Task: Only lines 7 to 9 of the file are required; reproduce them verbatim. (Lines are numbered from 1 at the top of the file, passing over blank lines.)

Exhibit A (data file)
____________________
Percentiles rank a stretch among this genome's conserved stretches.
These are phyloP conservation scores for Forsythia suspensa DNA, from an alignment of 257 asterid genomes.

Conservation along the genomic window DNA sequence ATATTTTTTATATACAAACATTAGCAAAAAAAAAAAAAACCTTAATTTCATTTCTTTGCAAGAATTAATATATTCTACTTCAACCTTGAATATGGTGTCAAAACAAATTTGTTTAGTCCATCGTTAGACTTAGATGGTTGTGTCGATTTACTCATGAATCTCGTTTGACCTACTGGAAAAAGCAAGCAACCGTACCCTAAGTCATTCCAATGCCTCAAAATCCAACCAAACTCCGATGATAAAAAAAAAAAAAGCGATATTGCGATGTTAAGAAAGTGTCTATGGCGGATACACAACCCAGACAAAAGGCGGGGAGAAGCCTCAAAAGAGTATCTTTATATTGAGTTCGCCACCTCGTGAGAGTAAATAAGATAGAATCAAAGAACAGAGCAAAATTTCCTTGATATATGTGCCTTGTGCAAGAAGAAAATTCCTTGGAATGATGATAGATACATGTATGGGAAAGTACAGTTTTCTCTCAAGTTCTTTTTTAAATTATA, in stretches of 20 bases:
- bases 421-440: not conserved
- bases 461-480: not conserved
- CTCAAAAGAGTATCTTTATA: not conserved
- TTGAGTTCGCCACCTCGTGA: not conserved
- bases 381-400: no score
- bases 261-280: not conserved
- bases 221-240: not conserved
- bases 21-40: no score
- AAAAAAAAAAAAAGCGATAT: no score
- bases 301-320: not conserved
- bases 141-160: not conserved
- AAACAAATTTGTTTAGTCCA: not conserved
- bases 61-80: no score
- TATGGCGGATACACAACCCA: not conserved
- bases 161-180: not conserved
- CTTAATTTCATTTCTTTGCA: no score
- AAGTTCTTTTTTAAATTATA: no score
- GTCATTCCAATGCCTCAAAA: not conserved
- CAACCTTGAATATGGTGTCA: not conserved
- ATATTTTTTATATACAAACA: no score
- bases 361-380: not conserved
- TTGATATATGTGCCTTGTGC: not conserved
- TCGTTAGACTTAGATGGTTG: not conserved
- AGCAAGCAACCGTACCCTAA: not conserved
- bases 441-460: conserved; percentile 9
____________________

- TTGAGTTCGCCACCTCGTGA: not conserved
- bases 381-400: no score
- bases 261-280: not conserved